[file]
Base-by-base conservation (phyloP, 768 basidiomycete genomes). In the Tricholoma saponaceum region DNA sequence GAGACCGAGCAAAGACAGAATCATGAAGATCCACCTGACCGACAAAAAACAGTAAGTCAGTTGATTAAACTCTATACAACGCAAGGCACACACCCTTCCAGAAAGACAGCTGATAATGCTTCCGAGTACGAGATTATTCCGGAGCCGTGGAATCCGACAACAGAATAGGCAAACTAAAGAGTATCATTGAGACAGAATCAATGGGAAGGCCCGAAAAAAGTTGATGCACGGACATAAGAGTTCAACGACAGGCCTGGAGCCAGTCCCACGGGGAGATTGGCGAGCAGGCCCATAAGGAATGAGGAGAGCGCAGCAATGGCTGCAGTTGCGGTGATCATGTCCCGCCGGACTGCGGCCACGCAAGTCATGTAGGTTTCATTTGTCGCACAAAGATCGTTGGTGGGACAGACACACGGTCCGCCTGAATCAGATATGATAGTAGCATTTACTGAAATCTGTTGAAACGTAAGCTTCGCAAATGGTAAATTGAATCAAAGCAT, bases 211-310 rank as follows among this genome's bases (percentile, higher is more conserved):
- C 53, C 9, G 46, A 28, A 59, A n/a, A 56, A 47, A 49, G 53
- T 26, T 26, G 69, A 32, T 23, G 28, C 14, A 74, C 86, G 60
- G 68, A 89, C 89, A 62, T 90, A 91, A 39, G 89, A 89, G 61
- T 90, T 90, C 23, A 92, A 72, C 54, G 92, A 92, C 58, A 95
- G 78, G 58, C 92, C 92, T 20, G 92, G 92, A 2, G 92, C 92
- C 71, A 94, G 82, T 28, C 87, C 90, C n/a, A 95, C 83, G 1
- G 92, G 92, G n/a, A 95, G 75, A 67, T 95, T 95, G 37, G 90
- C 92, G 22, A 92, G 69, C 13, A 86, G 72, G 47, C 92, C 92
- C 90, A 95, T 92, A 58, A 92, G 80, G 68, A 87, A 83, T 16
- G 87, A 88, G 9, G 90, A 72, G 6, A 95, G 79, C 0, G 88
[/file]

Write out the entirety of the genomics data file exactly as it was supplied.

Base-by-base conservation (phyloP, 768 basidiomycete genomes). In the Tricholoma saponaceum region DNA sequence GAGACCGAGCAAAGACAGAATCATGAAGATCCACCTGACCGACAAAAAACAGTAAGTCAGTTGATTAAACTCTATACAACGCAAGGCACACACCCTTCCAGAAAGACAGCTGATAATGCTTCCGAGTACGAGATTATTCCGGAGCCGTGGAATCCGACAACAGAATAGGCAAACTAAAGAGTATCATTGAGACAGAATCAATGGGAAGGCCCGAAAAAAGTTGATGCACGGACATAAGAGTTCAACGACAGGCCTGGAGCCAGTCCCACGGGGAGATTGGCGAGCAGGCCCATAAGGAATGAGGAGAGCGCAGCAATGGCTGCAGTTGCGGTGATCATGTCCCGCCGGACTGCGGCCACGCAAGTCATGTAGGTTTCATTTGTCGCACAAAGATCGTTGGTGGGACAGACACACGGTCCGCCTGAATCAGATATGATAGTAGCATTTACTGAAATCTGTTGAAACGTAAGCTTCGCAAATGGTAAATTGAATCAAAGCAT, bases 211-310 rank as follows among this genome's bases (percentile, higher is more conserved):
- C 53, C 9, G 46, A 28, A 59, A n/a, A 56, A 47, A 49, G 53
- T 26, T 26, G 69, A 32, T 23, G 28, C 14, A 74, C 86, G 60
- G 68, A 89, C 89, A 62, T 90, A 91, A 39, G 89, A 89, G 61
- T 90, T 90, C 23, A 92, A 72, C 54, G 92, A 92, C 58, A 95
- G 78, G 58, C 92, C 92, T 20, G 92, G 92, A 2, G 92, C 92
- C 71, A 94, G 82, T 28, C 87, C 90, C n/a, A 95, C 83, G 1
- G 92, G 92, G n/a, A 95, G 75, A 67, T 95, T 95, G 37, G 90
- C 92, G 22, A 92, G 69, C 13, A 86, G 72, G 47, C 92, C 92
- C 90, A 95, T 92, A 58, A 92, G 80, G 68, A 87, A 83, T 16
- G 87, A 88, G 9, G 90, A 72, G 6, A 95, G 79, C 0, G 88